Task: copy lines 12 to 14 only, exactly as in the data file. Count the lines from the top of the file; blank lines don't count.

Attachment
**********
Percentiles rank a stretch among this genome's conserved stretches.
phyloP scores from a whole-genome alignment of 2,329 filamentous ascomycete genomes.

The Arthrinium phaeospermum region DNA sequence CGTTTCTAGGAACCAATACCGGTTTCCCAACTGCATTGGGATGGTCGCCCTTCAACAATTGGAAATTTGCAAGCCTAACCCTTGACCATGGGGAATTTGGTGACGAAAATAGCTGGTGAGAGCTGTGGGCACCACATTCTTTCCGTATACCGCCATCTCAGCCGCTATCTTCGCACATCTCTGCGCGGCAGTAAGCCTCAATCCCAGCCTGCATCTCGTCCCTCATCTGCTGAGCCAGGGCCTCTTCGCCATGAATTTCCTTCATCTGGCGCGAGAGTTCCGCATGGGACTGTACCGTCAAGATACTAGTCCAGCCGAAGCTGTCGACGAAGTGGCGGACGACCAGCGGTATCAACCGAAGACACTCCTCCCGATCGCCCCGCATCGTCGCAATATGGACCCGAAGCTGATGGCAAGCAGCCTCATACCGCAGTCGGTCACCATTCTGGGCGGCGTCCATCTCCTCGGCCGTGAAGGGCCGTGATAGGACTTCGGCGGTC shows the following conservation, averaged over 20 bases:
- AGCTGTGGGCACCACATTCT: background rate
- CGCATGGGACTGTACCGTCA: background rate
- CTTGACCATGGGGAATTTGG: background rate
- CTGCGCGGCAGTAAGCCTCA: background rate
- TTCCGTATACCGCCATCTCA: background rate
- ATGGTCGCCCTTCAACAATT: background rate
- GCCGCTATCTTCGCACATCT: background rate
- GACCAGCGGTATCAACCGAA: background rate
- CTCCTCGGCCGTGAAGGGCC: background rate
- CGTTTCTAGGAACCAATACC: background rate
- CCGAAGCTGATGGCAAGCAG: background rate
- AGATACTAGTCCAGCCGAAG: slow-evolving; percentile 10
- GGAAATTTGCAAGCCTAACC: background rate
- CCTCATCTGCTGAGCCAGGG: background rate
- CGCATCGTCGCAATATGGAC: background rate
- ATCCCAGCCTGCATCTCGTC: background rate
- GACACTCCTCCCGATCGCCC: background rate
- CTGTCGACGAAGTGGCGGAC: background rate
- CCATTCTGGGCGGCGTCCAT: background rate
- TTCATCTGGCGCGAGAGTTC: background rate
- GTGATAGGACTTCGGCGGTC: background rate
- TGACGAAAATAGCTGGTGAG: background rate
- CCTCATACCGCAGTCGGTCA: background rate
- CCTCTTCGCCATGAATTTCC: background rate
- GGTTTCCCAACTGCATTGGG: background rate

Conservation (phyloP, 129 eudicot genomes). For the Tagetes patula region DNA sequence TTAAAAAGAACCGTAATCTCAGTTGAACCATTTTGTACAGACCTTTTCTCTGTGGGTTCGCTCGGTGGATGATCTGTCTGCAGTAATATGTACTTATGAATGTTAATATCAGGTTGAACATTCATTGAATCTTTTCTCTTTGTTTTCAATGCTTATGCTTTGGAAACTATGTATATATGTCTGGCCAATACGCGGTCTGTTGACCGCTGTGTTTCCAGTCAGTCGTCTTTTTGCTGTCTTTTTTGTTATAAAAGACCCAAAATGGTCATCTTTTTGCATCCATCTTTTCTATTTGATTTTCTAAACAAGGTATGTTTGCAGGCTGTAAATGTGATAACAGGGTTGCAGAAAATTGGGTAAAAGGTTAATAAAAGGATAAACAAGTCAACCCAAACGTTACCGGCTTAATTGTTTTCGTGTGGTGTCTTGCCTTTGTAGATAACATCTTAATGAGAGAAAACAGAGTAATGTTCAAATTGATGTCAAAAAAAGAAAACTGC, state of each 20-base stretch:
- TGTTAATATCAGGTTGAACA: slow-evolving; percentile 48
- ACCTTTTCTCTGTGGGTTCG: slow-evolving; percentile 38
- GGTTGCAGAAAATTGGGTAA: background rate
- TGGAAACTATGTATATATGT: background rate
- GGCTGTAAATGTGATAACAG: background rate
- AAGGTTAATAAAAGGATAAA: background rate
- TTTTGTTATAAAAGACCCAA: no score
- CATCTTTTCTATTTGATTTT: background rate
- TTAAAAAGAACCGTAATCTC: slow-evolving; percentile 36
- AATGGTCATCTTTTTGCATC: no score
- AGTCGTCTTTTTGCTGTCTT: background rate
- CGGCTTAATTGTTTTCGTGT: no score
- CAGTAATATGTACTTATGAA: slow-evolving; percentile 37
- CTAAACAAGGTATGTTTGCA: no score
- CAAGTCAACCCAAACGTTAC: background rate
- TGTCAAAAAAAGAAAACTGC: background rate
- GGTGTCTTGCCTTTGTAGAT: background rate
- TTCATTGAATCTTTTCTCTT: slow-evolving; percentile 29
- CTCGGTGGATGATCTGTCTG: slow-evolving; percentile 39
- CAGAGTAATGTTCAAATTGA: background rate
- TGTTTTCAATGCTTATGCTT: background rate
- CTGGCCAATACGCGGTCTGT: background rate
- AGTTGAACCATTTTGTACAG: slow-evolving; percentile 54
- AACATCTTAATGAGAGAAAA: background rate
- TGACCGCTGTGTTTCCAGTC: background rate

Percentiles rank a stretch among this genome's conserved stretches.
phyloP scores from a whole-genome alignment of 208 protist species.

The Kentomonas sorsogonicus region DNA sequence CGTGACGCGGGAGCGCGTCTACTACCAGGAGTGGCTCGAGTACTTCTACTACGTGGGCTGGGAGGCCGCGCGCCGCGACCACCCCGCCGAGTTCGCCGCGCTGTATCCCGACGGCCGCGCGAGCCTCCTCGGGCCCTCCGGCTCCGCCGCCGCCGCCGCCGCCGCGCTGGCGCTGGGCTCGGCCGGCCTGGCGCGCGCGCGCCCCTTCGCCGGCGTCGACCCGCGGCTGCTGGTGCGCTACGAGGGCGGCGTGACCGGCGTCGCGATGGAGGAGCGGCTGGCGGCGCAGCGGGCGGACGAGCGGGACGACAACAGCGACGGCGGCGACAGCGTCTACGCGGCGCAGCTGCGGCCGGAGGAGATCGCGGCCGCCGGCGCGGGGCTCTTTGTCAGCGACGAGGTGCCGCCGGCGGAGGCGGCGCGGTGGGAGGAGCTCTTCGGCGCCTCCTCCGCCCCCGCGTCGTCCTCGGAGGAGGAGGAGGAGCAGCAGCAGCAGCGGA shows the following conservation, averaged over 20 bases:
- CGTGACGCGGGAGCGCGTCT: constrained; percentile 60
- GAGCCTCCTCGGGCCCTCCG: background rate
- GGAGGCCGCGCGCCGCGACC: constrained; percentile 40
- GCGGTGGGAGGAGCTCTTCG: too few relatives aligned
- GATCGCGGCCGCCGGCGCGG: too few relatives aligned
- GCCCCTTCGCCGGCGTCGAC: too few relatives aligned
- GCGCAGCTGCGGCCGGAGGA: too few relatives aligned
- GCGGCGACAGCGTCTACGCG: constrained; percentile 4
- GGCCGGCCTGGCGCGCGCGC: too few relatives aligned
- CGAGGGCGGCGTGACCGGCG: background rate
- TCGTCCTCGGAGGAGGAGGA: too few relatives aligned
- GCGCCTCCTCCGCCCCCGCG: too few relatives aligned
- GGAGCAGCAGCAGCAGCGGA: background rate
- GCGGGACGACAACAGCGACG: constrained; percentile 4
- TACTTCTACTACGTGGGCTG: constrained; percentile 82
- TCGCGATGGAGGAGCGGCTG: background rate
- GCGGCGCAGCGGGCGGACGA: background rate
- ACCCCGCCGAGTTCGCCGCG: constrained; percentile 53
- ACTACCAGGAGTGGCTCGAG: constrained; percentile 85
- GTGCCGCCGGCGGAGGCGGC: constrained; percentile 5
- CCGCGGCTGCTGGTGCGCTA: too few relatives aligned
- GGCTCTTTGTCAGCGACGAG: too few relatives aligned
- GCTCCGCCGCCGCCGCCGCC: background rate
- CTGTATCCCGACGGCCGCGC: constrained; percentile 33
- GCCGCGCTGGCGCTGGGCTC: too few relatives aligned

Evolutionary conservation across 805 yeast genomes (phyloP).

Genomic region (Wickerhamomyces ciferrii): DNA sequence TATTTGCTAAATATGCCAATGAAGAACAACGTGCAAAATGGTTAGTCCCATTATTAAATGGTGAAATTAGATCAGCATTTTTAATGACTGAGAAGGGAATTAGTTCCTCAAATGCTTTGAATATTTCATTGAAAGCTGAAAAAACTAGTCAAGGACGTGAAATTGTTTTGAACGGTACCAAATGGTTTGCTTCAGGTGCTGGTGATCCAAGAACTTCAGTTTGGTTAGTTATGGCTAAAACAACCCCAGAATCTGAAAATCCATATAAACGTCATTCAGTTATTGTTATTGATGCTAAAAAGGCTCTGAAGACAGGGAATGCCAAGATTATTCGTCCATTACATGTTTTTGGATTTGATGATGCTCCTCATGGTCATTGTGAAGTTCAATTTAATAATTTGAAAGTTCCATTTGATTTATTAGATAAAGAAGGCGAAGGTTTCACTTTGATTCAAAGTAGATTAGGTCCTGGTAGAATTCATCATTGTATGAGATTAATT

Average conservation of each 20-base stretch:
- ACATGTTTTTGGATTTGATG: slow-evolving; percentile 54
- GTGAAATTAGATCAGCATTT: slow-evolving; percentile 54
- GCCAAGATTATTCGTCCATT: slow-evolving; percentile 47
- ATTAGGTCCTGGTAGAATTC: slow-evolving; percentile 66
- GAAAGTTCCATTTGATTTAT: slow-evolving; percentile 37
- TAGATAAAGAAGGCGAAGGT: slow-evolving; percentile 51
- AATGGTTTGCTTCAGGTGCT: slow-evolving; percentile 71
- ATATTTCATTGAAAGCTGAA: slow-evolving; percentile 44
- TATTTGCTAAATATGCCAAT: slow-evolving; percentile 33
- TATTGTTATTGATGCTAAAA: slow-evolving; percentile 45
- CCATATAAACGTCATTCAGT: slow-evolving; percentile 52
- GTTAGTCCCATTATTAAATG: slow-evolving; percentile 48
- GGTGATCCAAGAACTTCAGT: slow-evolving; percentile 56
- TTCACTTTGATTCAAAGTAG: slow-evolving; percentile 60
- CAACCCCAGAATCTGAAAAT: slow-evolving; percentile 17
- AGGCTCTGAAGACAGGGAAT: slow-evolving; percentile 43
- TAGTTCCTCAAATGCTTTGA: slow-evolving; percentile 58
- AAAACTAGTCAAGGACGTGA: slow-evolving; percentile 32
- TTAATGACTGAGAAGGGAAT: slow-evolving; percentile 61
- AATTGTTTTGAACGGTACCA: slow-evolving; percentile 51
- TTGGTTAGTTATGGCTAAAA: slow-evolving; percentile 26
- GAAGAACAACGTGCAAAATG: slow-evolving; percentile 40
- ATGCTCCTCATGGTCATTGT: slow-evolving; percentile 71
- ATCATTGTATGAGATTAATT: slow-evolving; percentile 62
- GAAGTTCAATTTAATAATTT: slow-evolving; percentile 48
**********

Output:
- CTCCTCGGCCGTGAAGGGCC: background rate
- CGTTTCTAGGAACCAATACC: background rate
- CCGAAGCTGATGGCAAGCAG: background rate